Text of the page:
More than half of IT departments will struggle with new ways of running software development projects unless they make major changes to their culture.
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According to analyst Gartner, the implementation of a bimodal IT strategy requires careful planning and execution.
It estimated that by 2018, 75% of enterprise IT departments will have tried to create a bimodal capability.
But less than 50% of them will gain the efficiencies that new software development methodologies promise.
Ian Head, research director at Gartner, said: "We estimate that, by 2018, 90% of organisations attempting to use DevOps without specifically addressing their cultural foundations will fail.
"Movement to agile will not, and should not, be a wholesale immediate change. Instead, it should first be implemented in areas where there is a very real business need for speed, and then carefully rolled out, taking the culture of the organisation into account."
Gartner described the cultural shift required by IT as "bimodal IT" and recommended CIOs to organise IT to operate in two distinct ways. First, support traditional IT, which is focused on emphasising scalability, efficiency, safety and accuracy. The second mode of operation is where agile and DevOps are used to improve agility and speed.
"Changing the behaviours and culture are fundamental to the success of a bimodal IT approach,” said Head.
When shifting to a more agile way of working, Head said IT departments should start small and establish the values and behavioural changes needed. "Make incremental efforts to recognise and reinforce desired outcomes prior to scaling," he said.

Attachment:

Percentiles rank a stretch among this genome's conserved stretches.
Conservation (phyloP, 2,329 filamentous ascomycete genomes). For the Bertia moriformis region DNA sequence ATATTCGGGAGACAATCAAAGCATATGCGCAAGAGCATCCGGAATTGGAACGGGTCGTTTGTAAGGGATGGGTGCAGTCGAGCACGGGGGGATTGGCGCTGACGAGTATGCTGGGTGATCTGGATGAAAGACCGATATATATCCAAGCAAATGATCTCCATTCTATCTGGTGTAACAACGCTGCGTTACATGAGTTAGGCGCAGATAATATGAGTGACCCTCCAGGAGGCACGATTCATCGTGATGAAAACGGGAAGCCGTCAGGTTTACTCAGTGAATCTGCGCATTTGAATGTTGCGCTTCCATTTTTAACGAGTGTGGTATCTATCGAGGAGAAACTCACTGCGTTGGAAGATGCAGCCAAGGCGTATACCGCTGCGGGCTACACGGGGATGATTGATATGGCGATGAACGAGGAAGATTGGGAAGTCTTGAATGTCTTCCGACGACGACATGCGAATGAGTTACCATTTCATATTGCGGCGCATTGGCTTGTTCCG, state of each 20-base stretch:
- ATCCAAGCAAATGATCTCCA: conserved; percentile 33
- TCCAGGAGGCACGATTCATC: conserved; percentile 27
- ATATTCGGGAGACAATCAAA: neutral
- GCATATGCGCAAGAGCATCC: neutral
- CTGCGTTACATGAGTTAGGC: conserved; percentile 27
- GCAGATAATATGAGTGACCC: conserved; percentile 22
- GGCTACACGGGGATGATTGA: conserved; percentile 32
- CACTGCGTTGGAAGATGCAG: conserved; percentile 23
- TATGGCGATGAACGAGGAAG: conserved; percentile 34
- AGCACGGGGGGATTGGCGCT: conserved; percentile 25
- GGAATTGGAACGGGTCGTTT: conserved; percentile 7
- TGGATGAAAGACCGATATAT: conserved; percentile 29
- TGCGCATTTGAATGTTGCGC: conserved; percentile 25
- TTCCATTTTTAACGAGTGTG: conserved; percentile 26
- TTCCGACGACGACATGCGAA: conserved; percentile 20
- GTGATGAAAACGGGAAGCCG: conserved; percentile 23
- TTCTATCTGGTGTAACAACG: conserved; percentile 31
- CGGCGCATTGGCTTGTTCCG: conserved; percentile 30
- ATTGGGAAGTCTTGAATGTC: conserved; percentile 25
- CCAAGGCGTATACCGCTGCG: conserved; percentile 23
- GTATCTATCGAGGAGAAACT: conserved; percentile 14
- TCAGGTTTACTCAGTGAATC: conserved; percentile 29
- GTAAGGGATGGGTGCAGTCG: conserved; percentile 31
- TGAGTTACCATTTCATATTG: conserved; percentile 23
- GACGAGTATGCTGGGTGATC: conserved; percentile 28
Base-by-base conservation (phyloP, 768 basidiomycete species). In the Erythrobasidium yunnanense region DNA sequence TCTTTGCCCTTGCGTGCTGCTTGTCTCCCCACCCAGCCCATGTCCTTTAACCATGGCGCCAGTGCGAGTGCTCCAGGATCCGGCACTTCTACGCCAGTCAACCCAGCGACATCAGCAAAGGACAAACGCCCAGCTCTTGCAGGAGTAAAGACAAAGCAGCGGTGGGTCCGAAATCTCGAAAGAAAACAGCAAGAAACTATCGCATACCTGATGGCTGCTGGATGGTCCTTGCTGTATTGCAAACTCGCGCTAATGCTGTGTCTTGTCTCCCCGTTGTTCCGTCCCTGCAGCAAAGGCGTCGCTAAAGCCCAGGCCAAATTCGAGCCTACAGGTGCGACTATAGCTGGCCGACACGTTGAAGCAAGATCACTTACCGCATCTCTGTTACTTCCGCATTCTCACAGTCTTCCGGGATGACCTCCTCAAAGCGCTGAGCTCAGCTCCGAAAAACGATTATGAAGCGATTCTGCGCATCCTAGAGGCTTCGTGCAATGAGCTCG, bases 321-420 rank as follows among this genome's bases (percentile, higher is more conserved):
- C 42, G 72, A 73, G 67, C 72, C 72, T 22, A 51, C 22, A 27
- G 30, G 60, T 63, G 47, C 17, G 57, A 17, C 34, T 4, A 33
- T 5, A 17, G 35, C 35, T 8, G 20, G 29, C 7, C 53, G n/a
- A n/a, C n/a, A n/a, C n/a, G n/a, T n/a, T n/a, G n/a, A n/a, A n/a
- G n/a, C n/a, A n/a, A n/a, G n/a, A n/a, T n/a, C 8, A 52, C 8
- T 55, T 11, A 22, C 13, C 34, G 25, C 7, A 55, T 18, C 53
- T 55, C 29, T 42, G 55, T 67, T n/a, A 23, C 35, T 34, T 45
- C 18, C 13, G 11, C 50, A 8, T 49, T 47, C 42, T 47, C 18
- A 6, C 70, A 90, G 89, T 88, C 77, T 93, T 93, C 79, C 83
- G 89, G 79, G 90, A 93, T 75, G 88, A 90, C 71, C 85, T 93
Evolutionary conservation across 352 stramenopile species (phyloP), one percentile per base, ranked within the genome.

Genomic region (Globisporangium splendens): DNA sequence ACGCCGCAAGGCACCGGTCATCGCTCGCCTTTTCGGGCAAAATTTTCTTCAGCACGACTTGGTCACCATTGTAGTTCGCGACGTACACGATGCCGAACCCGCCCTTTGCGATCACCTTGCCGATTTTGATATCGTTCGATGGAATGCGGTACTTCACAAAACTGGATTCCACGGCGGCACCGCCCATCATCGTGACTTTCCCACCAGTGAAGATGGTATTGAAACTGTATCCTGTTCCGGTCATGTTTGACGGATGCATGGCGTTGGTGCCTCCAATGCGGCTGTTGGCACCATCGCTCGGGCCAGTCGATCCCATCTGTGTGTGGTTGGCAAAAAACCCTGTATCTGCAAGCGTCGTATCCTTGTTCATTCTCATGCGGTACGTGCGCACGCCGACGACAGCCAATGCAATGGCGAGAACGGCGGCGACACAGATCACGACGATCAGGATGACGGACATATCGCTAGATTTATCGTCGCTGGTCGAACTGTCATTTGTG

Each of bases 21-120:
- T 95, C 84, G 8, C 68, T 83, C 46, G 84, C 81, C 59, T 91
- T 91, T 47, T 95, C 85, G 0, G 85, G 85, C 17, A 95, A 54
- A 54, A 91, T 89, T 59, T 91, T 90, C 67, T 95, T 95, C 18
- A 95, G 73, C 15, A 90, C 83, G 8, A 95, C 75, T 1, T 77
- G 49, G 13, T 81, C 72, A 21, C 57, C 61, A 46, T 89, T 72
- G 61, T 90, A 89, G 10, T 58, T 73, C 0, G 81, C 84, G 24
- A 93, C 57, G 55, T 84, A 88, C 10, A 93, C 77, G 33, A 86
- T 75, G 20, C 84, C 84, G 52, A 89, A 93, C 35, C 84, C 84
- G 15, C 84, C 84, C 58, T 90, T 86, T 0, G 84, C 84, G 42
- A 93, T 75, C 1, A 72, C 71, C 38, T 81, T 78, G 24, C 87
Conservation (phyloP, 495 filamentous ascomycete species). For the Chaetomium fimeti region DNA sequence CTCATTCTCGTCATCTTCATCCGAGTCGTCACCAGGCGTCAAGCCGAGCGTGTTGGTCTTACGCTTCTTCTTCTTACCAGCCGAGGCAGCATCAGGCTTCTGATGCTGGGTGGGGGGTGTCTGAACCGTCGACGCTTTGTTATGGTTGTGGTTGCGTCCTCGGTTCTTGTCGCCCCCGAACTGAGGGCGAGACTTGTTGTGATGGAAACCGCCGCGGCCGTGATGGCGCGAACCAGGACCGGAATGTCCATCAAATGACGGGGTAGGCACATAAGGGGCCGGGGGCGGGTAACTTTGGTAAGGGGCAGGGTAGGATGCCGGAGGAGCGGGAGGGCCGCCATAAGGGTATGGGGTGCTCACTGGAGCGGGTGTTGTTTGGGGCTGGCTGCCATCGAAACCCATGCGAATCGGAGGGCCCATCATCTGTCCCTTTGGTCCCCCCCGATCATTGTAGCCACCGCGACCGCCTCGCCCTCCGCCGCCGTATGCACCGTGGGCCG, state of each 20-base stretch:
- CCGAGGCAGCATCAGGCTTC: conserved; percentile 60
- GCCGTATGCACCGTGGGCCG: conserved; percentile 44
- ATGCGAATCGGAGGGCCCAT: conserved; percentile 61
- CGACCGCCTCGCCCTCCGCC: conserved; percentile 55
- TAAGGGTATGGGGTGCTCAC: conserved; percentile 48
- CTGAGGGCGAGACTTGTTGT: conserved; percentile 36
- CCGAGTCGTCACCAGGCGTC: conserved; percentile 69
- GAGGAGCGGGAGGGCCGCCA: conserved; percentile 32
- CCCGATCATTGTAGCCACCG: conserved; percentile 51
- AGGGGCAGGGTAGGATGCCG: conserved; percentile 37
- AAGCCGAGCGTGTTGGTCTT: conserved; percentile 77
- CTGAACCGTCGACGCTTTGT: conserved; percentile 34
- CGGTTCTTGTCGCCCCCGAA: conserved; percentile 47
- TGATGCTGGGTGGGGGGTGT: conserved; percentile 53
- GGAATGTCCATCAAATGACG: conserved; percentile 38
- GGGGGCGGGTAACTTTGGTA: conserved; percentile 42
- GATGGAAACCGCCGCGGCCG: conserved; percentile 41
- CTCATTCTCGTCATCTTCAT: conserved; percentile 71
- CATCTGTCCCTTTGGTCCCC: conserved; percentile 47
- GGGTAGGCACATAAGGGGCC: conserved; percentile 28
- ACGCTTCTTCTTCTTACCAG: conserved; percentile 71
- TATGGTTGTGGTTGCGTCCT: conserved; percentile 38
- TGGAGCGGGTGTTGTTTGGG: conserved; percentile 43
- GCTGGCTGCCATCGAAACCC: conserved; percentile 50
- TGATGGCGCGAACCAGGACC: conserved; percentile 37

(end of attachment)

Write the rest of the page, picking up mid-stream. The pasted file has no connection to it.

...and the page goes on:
Changing IT's culture
- Addressing cultural challenges.
- Work with key stakeholders to gain consensus.
- Start with a small, focused pilot and roll out iteratively.
- Pursue continual improvement.
Startups and webscale organisations use agile and DevOps to develop software that is rolled out into production continuously.
One example, the Hailo taxi app, began four years ago using a traditional software development team. But this was holding back the business, said Boyan Dimitrov, platform automation lead at Hailo, speaking at this month's AWS Summit.
"We could not increase our velocity. It was harder to add new features because everyone in the team was working on the same code base," said Dimitrov.
Rather than program in a traditional way, Hailo split the software into smaller chunks, known as microservices, each of which is owned by an individual team, said Dimitrov.